Scott’s Column: Depression & Resilience
Rev. Dr. E. Scott Jones
May 12 2021
Last week I was in a down mood for much of the week, so on Friday morning after I dropped Sebastian off for school, I headed to my favorite breakfast place, Lisa’s Radial Café, to read the newspaper, drink coffee, and eat pancakes. And from there headed out to Chalco Hills Recreation Area to walk along the unpaved trails through meadows and woods enjoying sunshine, birdsong, and lilacs. I felt much better.
Back in January I was in a dark hole. We had just announced our divorce. Plus there were all of the lingering effects of the last year from the pandemic, parenting full-time, remote schooling, getting tear gassed and shot in the back of the neck by a pepper ball, and more. As I was in that darkness, I reached out to a couple of friends and my sister, and they helped me craft my plan.
That night I emailed my physician and asked for an anti-depressant, which he prescribed me the next day and which has greatly helped. I talked to my counselor. I talked to my spiritual director, who suggested various prayer practices. I talked to a few friends with similar experiences for their wisdom and advice. I took book recommendations and began reading a lot of helpful material.
Getting my first vaccine shot in late January also greatly helped. I was fully inoculated by early March and was able to begin interacting more with friends and family, who were also getting their shots. Social life began to return, and I needed that.
My reading has helped. Brené Brown’s Rising Strong is about embracing our vulnerability and how to develop resilience. Esther Perel’s Mating in Captivity discusses the issues facing contemporary relationships. Bessel Van Der Kolk’s The Body Keeps the Score is about how trauma affects us physically and ways to heal. Katherine Woodward Thomas’s Conscious Uncoupling is an excellent guide for how to divorce well; I read that book in January and then returned to it in the Spring, working slowly through the exercises and spiritual practices it recommends.
Many of my mornings these days start with such reading and then a passage from the Bible. For Holy Week my spiritual director advised me to read through John’s version of the Passion narrative, praying with the text. It’s amazing what different words and phrases leap out at you from a familiar passage when you apply a new lens. Equipped with ideas from my reading, I’ll go for a morning walk during which I pray, reflect on the reading, and sometimes engage in a recommended meditation from one of the books. Most days I also pray a version of St. Patrick’s breastplate prayer, calling on the presence and power of Christ to surround me. When I get home I try to do at least 5-10 minutes of yoga, facing toward the east as the morning sun shines brightly through the windows. Namaste.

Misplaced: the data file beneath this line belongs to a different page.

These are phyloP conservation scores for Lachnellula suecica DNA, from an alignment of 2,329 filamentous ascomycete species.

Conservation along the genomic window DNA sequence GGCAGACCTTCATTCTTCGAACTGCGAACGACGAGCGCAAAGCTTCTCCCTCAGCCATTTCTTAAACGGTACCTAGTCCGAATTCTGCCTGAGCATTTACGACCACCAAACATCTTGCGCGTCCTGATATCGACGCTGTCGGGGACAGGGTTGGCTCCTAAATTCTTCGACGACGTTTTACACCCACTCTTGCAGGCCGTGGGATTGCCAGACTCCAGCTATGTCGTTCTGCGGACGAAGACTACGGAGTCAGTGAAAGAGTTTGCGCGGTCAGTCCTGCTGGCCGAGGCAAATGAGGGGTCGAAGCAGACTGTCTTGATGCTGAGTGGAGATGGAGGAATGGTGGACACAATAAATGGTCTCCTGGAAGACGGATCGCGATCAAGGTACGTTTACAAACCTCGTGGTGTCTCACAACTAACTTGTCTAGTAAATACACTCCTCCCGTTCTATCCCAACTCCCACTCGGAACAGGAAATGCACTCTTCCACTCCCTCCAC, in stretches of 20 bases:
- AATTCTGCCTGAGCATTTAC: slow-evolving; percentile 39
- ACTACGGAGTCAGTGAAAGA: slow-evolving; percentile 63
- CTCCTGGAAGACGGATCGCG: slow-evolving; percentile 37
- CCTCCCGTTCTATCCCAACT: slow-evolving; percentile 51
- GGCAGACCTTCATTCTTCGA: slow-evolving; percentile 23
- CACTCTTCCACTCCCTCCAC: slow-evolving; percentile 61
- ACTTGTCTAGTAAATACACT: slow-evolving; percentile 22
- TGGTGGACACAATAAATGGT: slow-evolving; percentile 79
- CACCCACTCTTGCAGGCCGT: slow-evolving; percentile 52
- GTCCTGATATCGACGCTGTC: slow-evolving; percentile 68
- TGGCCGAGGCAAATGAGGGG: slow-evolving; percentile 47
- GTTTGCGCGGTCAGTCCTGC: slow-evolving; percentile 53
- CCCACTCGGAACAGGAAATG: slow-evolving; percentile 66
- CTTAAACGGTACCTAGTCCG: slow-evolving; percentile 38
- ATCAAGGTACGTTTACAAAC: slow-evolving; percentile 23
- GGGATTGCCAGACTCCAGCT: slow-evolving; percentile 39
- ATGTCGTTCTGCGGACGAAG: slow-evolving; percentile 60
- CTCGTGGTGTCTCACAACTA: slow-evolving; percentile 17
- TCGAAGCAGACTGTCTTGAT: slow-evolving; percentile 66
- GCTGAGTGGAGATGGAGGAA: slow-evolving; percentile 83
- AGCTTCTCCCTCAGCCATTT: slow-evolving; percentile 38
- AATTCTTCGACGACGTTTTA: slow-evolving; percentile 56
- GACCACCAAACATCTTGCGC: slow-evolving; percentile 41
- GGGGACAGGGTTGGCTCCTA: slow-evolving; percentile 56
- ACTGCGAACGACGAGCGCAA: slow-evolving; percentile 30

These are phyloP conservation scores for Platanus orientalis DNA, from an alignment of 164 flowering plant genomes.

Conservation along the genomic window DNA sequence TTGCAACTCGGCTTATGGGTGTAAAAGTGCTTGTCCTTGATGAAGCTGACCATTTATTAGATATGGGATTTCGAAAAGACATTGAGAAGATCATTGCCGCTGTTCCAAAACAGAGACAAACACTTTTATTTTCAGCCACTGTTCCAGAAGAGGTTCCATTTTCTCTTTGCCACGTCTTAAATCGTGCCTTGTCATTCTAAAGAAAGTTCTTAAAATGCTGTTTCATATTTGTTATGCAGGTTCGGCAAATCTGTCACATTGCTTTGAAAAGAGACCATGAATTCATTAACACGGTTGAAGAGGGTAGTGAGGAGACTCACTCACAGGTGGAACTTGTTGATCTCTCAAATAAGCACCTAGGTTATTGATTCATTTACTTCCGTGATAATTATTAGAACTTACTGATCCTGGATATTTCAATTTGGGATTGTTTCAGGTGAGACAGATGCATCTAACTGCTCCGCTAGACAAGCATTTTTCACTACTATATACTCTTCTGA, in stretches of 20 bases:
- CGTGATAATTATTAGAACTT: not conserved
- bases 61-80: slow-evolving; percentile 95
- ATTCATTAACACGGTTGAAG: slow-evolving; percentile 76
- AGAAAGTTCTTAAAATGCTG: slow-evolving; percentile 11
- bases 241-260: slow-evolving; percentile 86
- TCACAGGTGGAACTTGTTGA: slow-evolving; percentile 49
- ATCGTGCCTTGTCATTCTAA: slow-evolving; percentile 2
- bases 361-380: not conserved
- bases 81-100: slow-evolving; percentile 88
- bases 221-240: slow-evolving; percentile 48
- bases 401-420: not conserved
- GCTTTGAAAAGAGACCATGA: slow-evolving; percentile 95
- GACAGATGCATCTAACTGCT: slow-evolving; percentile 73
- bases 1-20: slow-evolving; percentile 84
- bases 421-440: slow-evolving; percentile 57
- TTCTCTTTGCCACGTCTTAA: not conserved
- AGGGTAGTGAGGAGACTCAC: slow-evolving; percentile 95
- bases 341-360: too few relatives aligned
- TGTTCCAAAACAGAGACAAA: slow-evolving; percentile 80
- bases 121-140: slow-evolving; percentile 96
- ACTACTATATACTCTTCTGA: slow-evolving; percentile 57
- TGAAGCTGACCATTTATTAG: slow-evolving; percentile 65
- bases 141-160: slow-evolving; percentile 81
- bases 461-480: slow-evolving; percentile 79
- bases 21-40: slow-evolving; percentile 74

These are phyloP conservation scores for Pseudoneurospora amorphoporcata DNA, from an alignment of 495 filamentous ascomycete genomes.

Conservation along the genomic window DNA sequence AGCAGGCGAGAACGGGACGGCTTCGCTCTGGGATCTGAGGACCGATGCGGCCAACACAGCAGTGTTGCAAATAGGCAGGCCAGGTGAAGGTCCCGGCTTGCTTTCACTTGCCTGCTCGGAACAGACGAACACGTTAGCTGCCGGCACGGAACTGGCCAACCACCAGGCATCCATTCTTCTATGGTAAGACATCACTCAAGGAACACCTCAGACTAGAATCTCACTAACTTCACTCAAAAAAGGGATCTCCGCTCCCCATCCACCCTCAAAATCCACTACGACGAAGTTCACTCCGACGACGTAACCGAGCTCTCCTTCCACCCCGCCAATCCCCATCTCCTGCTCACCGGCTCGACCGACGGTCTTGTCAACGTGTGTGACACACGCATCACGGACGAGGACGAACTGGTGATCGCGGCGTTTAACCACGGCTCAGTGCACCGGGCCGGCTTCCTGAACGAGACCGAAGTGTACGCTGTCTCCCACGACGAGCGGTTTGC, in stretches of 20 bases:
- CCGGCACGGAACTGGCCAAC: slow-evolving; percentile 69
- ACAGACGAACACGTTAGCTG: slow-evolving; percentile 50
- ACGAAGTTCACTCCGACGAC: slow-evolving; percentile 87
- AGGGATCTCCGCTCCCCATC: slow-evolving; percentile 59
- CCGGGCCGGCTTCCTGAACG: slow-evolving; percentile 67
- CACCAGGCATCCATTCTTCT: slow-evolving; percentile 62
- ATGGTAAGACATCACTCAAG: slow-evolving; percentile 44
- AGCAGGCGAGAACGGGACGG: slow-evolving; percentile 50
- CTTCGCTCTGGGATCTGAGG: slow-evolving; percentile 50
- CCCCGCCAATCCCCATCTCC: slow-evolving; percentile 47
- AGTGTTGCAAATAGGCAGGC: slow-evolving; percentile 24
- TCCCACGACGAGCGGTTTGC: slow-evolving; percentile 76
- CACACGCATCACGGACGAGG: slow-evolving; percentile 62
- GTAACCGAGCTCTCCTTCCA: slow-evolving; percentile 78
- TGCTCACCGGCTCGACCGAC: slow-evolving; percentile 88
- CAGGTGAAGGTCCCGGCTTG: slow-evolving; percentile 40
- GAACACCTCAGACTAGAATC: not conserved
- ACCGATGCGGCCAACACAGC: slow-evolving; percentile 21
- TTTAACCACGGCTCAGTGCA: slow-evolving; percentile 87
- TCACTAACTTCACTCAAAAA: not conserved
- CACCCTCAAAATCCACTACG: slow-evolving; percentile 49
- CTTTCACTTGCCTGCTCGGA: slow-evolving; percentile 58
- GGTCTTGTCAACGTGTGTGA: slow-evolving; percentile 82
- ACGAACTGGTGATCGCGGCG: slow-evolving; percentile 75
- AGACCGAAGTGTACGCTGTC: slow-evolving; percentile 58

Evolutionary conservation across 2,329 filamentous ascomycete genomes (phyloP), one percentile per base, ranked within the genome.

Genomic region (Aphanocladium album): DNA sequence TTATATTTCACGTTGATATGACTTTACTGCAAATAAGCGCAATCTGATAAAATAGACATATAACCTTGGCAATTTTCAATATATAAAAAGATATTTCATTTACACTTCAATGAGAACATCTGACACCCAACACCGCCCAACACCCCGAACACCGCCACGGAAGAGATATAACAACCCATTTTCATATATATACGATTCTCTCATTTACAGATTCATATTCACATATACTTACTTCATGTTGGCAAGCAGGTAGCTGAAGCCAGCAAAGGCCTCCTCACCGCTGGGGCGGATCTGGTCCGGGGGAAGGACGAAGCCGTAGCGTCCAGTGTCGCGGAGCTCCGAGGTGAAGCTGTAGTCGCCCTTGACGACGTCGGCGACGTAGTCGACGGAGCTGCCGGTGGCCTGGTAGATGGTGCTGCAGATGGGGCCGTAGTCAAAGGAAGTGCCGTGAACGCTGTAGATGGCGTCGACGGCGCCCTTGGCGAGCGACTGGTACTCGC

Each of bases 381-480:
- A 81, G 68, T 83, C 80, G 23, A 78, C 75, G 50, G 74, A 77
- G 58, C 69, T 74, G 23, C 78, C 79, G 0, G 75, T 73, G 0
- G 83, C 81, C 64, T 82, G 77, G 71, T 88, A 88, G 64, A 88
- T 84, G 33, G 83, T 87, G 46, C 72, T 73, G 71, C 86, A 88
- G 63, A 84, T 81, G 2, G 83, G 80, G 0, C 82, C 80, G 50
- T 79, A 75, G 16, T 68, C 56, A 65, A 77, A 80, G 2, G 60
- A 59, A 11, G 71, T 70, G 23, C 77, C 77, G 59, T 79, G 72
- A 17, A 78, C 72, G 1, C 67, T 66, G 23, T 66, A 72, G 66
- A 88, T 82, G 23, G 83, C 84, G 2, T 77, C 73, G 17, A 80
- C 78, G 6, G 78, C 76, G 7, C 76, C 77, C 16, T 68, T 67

Nature of course helps with depression. Even in the winter, I would bundle up and go for long walks on various trails and am doing even more this spring. Back in the winter it was fun watching people walk, skate, and fish on frozen Standing Bear Lake. One morning in April I saw twenty-two deer in Chalco. These walks are also times to think, pray, and listen to music. Early on I was listening to a lot of medieval church music for the calm. On the day I got vaccinated it was the Scissor Sisters and there was a definite spring in my step. Another day in early January an old friend called, and we talked for a long time as I walked on the Field Club Trail. She shared from her experience and wisdom and ended the call by praying for me and singing to me. It was a blessing.
I’m glad for the arrival of spring so that I can garden, work on the yard, and fill my patio and porch with flowers. I’ve also added a lot of houseplants. They freshen the air, add visual interest, but also are something to tend. And I find comfort in the tending.
Because there were some gaps on my walls calling for new art, I’ve started looking for new pieces. A friend on Facebook posted a photo of some paintings I really liked by Patty Talbert, so I arranged to visit her studio and bought two. During the pandemic and the uprising for racial justice, Patty had painted a series of works looking for joy. I thought that fit perfectly with what I needed. Her painting is hanging in my home library, where I eat breakfast most mornings. Every day I look at her painting and am reminded of joy.
It’s been good to spend time with friends again. I’ve had a handful of people over or met them out for drinks and meals. Others have called and sent notes and messages.
I’m much better now than I was in January, though I’m still on the healing journey.
I don’t write this column because I’m seeking caring responses. May is Mental Health Awareness Month. As a pastor I have always felt it important to be open and vulnerable and to give testimony to my faith journey and how spirituality intersects with the various aspects of life. In this season I have good news to share about coping with a life crisis, building resilience, and healing from mental illness. I’ve been finding the rituals, practices, and treatments that are helping me. If you find yourself in such a season of life, I encourage you to reach out and get help and to use the tools available to you.